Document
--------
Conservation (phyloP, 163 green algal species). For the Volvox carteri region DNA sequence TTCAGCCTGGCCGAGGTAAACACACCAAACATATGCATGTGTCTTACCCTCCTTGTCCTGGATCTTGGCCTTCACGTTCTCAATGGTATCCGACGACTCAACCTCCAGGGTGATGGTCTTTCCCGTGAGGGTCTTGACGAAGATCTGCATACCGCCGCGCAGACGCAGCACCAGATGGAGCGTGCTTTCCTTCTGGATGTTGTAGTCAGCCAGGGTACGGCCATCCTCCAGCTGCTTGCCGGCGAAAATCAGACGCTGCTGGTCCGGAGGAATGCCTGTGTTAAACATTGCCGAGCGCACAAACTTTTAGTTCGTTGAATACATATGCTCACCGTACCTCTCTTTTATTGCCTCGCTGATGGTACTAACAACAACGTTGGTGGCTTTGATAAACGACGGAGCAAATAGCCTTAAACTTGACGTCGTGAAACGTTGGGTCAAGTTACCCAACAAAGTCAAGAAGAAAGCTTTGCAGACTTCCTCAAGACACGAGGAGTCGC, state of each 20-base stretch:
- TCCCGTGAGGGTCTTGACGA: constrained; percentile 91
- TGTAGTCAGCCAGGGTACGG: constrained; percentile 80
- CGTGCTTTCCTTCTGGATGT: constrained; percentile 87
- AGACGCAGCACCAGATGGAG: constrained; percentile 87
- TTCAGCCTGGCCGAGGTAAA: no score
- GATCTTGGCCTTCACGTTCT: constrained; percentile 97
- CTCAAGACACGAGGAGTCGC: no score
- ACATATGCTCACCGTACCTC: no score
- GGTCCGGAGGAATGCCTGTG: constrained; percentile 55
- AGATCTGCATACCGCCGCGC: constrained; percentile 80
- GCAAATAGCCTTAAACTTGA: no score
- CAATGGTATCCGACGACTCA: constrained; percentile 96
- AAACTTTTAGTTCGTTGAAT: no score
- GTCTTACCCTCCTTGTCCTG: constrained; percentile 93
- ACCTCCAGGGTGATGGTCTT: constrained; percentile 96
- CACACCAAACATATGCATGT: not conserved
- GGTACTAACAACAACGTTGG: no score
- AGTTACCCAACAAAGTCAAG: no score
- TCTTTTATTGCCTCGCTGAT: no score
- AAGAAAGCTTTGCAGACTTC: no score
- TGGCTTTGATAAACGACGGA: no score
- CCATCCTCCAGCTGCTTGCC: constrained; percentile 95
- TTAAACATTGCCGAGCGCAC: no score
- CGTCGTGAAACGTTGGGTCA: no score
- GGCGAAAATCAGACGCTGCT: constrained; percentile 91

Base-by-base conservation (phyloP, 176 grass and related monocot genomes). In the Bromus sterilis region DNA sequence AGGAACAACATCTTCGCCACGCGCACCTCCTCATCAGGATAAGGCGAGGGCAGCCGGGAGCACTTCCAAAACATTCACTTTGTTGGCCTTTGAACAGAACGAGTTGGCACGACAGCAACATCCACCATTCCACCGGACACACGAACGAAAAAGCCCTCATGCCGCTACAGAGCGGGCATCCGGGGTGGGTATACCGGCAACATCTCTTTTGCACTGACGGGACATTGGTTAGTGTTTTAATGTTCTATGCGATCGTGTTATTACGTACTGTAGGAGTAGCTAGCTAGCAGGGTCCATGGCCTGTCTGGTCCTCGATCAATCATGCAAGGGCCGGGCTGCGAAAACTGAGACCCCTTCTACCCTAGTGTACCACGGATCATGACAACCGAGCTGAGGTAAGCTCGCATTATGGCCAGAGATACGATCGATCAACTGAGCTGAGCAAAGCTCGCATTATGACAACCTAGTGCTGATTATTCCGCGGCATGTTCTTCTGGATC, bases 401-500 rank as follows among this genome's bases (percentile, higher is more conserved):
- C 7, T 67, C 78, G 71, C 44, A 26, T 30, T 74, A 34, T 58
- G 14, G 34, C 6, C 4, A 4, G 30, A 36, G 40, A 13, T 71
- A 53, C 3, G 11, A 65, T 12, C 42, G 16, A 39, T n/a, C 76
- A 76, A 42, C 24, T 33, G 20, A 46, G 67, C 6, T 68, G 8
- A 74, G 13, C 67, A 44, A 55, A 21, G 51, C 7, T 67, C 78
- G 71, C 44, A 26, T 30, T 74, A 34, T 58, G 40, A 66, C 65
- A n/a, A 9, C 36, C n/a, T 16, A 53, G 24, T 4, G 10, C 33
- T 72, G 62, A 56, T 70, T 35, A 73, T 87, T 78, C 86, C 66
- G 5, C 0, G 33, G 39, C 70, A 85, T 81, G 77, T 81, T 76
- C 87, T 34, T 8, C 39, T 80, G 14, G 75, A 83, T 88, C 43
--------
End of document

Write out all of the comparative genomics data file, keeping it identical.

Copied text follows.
Conservation (phyloP, 163 green algal species). For the Volvox carteri region DNA sequence TTCAGCCTGGCCGAGGTAAACACACCAAACATATGCATGTGTCTTACCCTCCTTGTCCTGGATCTTGGCCTTCACGTTCTCAATGGTATCCGACGACTCAACCTCCAGGGTGATGGTCTTTCCCGTGAGGGTCTTGACGAAGATCTGCATACCGCCGCGCAGACGCAGCACCAGATGGAGCGTGCTTTCCTTCTGGATGTTGTAGTCAGCCAGGGTACGGCCATCCTCCAGCTGCTTGCCGGCGAAAATCAGACGCTGCTGGTCCGGAGGAATGCCTGTGTTAAACATTGCCGAGCGCACAAACTTTTAGTTCGTTGAATACATATGCTCACCGTACCTCTCTTTTATTGCCTCGCTGATGGTACTAACAACAACGTTGGTGGCTTTGATAAACGACGGAGCAAATAGCCTTAAACTTGACGTCGTGAAACGTTGGGTCAAGTTACCCAACAAAGTCAAGAAGAAAGCTTTGCAGACTTCCTCAAGACACGAGGAGTCGC, state of each 20-base stretch:
- TCCCGTGAGGGTCTTGACGA: constrained; percentile 91
- TGTAGTCAGCCAGGGTACGG: constrained; percentile 80
- CGTGCTTTCCTTCTGGATGT: constrained; percentile 87
- AGACGCAGCACCAGATGGAG: constrained; percentile 87
- TTCAGCCTGGCCGAGGTAAA: no score
- GATCTTGGCCTTCACGTTCT: constrained; percentile 97
- CTCAAGACACGAGGAGTCGC: no score
- ACATATGCTCACCGTACCTC: no score
- GGTCCGGAGGAATGCCTGTG: constrained; percentile 55
- AGATCTGCATACCGCCGCGC: constrained; percentile 80
- GCAAATAGCCTTAAACTTGA: no score
- CAATGGTATCCGACGACTCA: constrained; percentile 96
- AAACTTTTAGTTCGTTGAAT: no score
- GTCTTACCCTCCTTGTCCTG: constrained; percentile 93
- ACCTCCAGGGTGATGGTCTT: constrained; percentile 96
- CACACCAAACATATGCATGT: not conserved
- GGTACTAACAACAACGTTGG: no score
- AGTTACCCAACAAAGTCAAG: no score
- TCTTTTATTGCCTCGCTGAT: no score
- AAGAAAGCTTTGCAGACTTC: no score
- TGGCTTTGATAAACGACGGA: no score
- CCATCCTCCAGCTGCTTGCC: constrained; percentile 95
- TTAAACATTGCCGAGCGCAC: no score
- CGTCGTGAAACGTTGGGTCA: no score
- GGCGAAAATCAGACGCTGCT: constrained; percentile 91

Base-by-base conservation (phyloP, 176 grass and related monocot genomes). In the Bromus sterilis region DNA sequence AGGAACAACATCTTCGCCACGCGCACCTCCTCATCAGGATAAGGCGAGGGCAGCCGGGAGCACTTCCAAAACATTCACTTTGTTGGCCTTTGAACAGAACGAGTTGGCACGACAGCAACATCCACCATTCCACCGGACACACGAACGAAAAAGCCCTCATGCCGCTACAGAGCGGGCATCCGGGGTGGGTATACCGGCAACATCTCTTTTGCACTGACGGGACATTGGTTAGTGTTTTAATGTTCTATGCGATCGTGTTATTACGTACTGTAGGAGTAGCTAGCTAGCAGGGTCCATGGCCTGTCTGGTCCTCGATCAATCATGCAAGGGCCGGGCTGCGAAAACTGAGACCCCTTCTACCCTAGTGTACCACGGATCATGACAACCGAGCTGAGGTAAGCTCGCATTATGGCCAGAGATACGATCGATCAACTGAGCTGAGCAAAGCTCGCATTATGACAACCTAGTGCTGATTATTCCGCGGCATGTTCTTCTGGATC, bases 401-500 rank as follows among this genome's bases (percentile, higher is more conserved):
- C 7, T 67, C 78, G 71, C 44, A 26, T 30, T 74, A 34, T 58
- G 14, G 34, C 6, C 4, A 4, G 30, A 36, G 40, A 13, T 71
- A 53, C 3, G 11, A 65, T 12, C 42, G 16, A 39, T n/a, C 76
- A 76, A 42, C 24, T 33, G 20, A 46, G 67, C 6, T 68, G 8
- A 74, G 13, C 67, A 44, A 55, A 21, G 51, C 7, T 67, C 78
- G 71, C 44, A 26, T 30, T 74, A 34, T 58, G 40, A 66, C 65
- A n/a, A 9, C 36, C n/a, T 16, A 53, G 24, T 4, G 10, C 33
- T 72, G 62, A 56, T 70, T 35, A 73, T 87, T 78, C 86, C 66
- G 5, C 0, G 33, G 39, C 70, A 85, T 81, G 77, T 81, T 76
- C 87, T 34, T 8, C 39, T 80, G 14, G 75, A 83, T 88, C 43